Jacob agrees to his parents’ idea of looking after other people’s pets, and puts a big sign outside his house: “Pet Sitter Jake at your service.” Soon his house is swamped with dogs, cats, hamsters, rabbits, sheep, a horse, a zebra and a rather big snake called Morris! He has a tough time feeding, cleaning and exercising them all, and after two weeks he is very glad when the owners all come back to collect them.

I love the illustrations by Lee Wildish which are so colourful and fun! He’s come up with all sorts of great pets for the endpapers, too. Here you can see a turtle, a little yellow dog, some dancing frogs, a rabbit, and my personal favourite, a mouse in a cheesy racing car!

I thought the real Jacob O’Reilly (and my other readers) might like to try some of the fun activities I have put together to go with this book. If you click on the images below you should be able to print them out at home.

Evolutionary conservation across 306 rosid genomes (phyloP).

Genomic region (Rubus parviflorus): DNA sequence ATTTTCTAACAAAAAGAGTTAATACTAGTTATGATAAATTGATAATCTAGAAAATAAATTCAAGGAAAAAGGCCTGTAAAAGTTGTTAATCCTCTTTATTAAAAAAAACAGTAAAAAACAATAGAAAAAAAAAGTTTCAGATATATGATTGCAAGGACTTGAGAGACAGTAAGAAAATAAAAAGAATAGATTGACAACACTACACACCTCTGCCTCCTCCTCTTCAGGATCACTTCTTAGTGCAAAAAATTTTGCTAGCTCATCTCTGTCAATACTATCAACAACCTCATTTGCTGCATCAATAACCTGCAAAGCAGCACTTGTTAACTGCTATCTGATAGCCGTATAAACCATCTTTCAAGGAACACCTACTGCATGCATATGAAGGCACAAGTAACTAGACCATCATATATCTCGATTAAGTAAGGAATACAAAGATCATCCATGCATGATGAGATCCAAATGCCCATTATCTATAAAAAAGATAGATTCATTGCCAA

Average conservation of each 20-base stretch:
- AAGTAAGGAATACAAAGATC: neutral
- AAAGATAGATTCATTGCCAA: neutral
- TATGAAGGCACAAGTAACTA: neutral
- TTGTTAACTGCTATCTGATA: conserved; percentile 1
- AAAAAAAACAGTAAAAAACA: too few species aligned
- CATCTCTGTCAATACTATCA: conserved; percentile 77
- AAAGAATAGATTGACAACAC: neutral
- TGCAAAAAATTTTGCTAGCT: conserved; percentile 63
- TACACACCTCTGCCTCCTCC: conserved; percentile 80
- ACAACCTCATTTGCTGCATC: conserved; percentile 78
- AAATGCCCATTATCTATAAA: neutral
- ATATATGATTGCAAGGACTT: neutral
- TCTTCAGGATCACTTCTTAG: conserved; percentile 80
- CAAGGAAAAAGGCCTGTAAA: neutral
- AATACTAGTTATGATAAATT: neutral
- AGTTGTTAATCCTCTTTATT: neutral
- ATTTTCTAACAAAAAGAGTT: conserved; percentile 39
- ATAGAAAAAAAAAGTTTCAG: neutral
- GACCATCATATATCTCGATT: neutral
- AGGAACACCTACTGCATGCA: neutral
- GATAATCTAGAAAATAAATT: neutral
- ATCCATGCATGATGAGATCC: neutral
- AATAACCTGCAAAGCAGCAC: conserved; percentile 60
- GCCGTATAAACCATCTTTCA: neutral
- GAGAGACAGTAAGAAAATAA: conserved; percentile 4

© Lynne Rickards 2010

© Lynne Rickards 2010

© Lynne Rickards 2010

I think the real Jacob O’Reilly may need a bit of help from his Nana to do some of these activities, since he is not quite three. Maybe his big brother Sammy can help too. Have fun!

This morning on the news I heard that many children (and some of their parents) are unsure of how the fruit and vegetables we eat actually grow. It’s not all that surprising, since most of us only see fruit and vegetables in beautiful and colourful displays at the supermarket. Unless you have a garden or an allotment and grow your own, you won’t get a chance to see anything as it grows. Until now!